Major Arguments in “Why the Church

The authors of “Why the Church” base their subjective argumentation on the power of love. God’s love must be shown to practicing homosexuals; to determine that their sexual practice is against the law of God is to show them hatred rather than love:  

The core of our holiness message is love. Love does not mean we accept any behavior or belief whatsoever. It means we want the well-being of others…some LGBTQ+ behavior—including same-sex marriage can promote wellbeing. It is good and healthy…it represents the values of the Kingdom of God.[5]

I say “subjective” because the Nazarenes use their own imagination to determine what a loving God should do, although God, in His inspired Scriptures, clearly states that gay practice is an offense against Him. Yes, God loves sinners, but, No, God does not approve their sin. Alas, the Nazarene teachers dismiss all the texts that deny the validity of homosexual sex. They are seen as ambiguous at best, and as “clobber texts” at worst. There are, according to them, seven such biblical “clobber texts”: Genesis 1–2, Genesis 19:1–38; Leviticus 18:22; and 20:13; Romans 1:25–27; 1 Corinthians 6:9–11; 1 Timothy 1:9-10 and Jude 6-7, all of which clearly denounce homosexuality as offensive to God.[6]  (One might think that God is rather insistent, to be ignored at our peril!)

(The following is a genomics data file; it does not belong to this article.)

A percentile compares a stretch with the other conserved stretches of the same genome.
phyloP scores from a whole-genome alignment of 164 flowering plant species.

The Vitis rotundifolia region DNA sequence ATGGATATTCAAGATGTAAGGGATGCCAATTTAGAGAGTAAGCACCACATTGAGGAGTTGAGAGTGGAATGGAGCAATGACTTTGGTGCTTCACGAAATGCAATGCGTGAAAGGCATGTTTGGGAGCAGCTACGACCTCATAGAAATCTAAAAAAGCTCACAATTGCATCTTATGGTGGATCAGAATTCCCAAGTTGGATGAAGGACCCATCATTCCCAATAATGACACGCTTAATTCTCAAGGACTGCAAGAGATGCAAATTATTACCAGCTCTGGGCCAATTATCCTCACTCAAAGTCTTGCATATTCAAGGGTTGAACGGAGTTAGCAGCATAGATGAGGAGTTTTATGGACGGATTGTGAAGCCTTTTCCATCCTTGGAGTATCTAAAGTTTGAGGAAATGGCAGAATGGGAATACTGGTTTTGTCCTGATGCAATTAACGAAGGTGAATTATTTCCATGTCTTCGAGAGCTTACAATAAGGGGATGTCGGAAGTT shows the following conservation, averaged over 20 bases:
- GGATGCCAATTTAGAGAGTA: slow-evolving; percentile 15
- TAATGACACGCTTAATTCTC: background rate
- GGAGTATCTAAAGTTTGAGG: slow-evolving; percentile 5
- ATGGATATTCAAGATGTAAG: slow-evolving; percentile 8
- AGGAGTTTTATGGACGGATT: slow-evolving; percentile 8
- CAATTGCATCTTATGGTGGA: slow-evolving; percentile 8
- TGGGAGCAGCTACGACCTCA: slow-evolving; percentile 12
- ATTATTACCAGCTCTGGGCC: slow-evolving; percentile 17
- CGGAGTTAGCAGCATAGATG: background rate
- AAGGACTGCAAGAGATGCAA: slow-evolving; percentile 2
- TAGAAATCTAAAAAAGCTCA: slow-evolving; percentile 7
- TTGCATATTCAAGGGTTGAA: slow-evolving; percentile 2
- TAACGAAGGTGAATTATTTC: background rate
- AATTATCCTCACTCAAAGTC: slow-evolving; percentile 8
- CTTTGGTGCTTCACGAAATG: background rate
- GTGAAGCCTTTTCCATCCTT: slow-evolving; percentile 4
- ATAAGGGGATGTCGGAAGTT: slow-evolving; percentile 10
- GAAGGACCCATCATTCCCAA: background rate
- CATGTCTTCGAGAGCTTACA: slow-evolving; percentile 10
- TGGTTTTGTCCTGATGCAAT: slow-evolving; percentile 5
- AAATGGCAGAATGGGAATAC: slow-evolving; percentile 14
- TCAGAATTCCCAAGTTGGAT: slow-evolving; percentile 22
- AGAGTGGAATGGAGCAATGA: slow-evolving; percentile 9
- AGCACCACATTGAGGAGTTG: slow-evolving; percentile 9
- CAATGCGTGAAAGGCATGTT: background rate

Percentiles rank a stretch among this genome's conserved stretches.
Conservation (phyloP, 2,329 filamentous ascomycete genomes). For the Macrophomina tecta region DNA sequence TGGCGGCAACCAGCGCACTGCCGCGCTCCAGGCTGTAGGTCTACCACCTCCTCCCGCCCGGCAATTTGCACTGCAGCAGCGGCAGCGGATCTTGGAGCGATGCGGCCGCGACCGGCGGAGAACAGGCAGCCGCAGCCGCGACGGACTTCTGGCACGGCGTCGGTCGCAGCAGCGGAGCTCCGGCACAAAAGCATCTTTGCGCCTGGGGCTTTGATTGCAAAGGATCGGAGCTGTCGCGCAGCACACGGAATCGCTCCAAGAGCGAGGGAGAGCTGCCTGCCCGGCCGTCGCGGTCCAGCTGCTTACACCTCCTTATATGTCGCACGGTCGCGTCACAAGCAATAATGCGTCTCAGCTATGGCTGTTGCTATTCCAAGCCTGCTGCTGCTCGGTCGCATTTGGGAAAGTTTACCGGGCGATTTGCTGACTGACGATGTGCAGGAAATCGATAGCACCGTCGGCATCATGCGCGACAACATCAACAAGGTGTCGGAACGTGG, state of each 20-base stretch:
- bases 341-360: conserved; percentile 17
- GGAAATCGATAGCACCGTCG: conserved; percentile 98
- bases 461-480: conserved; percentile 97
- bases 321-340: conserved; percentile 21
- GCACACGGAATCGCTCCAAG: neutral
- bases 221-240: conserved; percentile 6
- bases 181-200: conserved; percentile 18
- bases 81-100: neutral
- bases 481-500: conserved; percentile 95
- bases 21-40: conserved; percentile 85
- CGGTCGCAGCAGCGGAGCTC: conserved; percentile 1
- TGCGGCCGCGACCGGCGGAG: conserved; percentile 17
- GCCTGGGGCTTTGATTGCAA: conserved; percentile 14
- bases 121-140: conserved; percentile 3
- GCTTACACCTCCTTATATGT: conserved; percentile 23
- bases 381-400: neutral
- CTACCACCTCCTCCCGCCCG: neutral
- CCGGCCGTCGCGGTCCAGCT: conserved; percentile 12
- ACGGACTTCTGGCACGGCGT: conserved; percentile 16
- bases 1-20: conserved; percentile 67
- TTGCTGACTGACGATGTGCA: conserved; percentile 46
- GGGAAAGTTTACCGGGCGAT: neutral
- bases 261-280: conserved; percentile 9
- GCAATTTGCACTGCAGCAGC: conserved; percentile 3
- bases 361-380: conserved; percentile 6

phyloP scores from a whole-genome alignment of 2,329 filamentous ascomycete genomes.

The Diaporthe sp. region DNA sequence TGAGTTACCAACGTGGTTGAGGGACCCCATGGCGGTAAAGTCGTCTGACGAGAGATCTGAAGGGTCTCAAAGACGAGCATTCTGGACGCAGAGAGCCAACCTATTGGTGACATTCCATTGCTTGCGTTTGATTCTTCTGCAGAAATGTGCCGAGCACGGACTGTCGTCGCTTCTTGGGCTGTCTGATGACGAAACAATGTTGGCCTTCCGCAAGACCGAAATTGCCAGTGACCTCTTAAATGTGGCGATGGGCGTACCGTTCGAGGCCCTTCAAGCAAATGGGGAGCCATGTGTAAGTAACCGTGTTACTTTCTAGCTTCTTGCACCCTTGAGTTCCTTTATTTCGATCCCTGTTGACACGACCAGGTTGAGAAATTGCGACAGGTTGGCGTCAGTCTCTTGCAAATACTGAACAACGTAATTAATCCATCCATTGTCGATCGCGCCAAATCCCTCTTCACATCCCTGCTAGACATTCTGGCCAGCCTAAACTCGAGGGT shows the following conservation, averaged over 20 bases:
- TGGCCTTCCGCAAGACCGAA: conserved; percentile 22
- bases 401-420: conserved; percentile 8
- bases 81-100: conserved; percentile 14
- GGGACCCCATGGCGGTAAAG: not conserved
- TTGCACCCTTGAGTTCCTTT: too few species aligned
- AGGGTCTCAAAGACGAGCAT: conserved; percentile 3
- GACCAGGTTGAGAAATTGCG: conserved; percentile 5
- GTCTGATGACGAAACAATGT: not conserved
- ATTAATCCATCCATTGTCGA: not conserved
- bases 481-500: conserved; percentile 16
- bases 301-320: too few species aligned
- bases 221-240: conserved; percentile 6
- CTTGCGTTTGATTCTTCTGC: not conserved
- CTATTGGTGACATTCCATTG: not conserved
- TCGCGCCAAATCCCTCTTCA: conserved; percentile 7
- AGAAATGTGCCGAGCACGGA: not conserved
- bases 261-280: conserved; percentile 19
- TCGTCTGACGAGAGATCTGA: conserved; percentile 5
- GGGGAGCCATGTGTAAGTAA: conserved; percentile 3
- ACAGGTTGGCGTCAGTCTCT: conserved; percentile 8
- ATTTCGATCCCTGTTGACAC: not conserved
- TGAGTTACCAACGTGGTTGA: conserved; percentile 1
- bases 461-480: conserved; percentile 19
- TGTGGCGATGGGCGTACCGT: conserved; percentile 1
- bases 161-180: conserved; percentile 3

Nazarene Hope

Says one church leader: “I want to see this denomination flourish and grow by allowing the Holy Spirit to continue to work through LGBTQ people of faith…”[7] One of these people of faith states: “God wrought all of this work (of counselling) through me while I was in a [sic] illicit homosexual relationship. The God who creates, created us all straight and gay alike…”[8] In fact, God created us as distinct sexual beings, male and female, just as he created the cosmos with distinctions—day and night, land and sea, and human beings made in his image, yet distinct from the Creator.

The Apostle Paul establishes a theological reason behind homosexual activity. In Romans 1:25, he lays down a rational principle of life in general: We human beings either recognize and worship God, or we worship creation. “They exchanged the truth about God for the lie and worshiped and served the creature rather than the Creator, who is blessed Forever! Amen” In the very next verse, Paul says: “For this reason” (namely the content of the previous verse, namely the rejection of God as Creator. Those who reject God are free to engage in homosexuality.